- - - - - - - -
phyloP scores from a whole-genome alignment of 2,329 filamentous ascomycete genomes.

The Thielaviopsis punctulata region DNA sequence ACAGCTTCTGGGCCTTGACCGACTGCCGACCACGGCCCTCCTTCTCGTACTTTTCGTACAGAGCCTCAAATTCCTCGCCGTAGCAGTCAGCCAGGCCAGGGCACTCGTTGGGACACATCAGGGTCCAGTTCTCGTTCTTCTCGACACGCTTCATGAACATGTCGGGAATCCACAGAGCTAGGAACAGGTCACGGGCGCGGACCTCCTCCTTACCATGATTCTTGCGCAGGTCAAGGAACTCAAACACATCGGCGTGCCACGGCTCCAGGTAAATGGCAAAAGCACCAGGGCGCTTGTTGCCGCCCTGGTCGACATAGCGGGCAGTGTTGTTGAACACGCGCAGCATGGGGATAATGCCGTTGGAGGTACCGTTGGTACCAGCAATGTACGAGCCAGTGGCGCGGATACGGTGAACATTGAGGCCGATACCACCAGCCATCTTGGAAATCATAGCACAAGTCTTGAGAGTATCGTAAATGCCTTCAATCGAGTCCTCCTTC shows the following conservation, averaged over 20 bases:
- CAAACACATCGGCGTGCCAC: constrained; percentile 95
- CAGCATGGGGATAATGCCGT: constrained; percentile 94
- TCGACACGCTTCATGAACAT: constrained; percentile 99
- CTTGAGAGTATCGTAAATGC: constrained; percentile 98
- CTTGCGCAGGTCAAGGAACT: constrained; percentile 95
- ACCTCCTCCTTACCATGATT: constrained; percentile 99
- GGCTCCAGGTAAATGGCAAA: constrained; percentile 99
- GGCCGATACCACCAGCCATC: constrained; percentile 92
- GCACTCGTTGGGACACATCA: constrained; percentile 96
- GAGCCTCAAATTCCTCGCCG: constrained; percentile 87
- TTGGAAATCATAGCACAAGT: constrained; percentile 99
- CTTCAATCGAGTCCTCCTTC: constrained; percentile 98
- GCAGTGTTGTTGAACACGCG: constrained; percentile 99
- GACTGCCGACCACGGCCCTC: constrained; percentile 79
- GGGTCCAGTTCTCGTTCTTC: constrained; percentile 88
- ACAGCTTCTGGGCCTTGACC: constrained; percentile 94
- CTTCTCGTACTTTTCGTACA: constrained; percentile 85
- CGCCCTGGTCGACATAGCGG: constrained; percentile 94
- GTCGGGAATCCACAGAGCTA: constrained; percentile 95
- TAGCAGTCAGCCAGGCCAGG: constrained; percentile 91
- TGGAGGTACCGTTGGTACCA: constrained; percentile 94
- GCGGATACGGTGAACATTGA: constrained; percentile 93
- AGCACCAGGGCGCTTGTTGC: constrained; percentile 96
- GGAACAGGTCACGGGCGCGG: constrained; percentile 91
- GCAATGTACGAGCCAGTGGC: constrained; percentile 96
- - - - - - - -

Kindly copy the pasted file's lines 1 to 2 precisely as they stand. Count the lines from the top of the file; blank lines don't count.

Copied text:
phyloP scores from a whole-genome alignment of 2,329 filamentous ascomycete genomes.

The Thielaviopsis punctulata region DNA sequence ACAGCTTCTGGGCCTTGACCGACTGCCGACCACGGCCCTCCTTCTCGTACTTTTCGTACAGAGCCTCAAATTCCTCGCCGTAGCAGTCAGCCAGGCCAGGGCACTCGTTGGGACACATCAGGGTCCAGTTCTCGTTCTTCTCGACACGCTTCATGAACATGTCGGGAATCCACAGAGCTAGGAACAGGTCACGGGCGCGGACCTCCTCCTTACCATGATTCTTGCGCAGGTCAAGGAACTCAAACACATCGGCGTGCCACGGCTCCAGGTAAATGGCAAAAGCACCAGGGCGCTTGTTGCCGCCCTGGTCGACATAGCGGGCAGTGTTGTTGAACACGCGCAGCATGGGGATAATGCCGTTGGAGGTACCGTTGGTACCAGCAATGTACGAGCCAGTGGCGCGGATACGGTGAACATTGAGGCCGATACCACCAGCCATCTTGGAAATCATAGCACAAGTCTTGAGAGTATCGTAAATGCCTTCAATCGAGTCCTCCTTC shows the following conservation, averaged over 20 bases: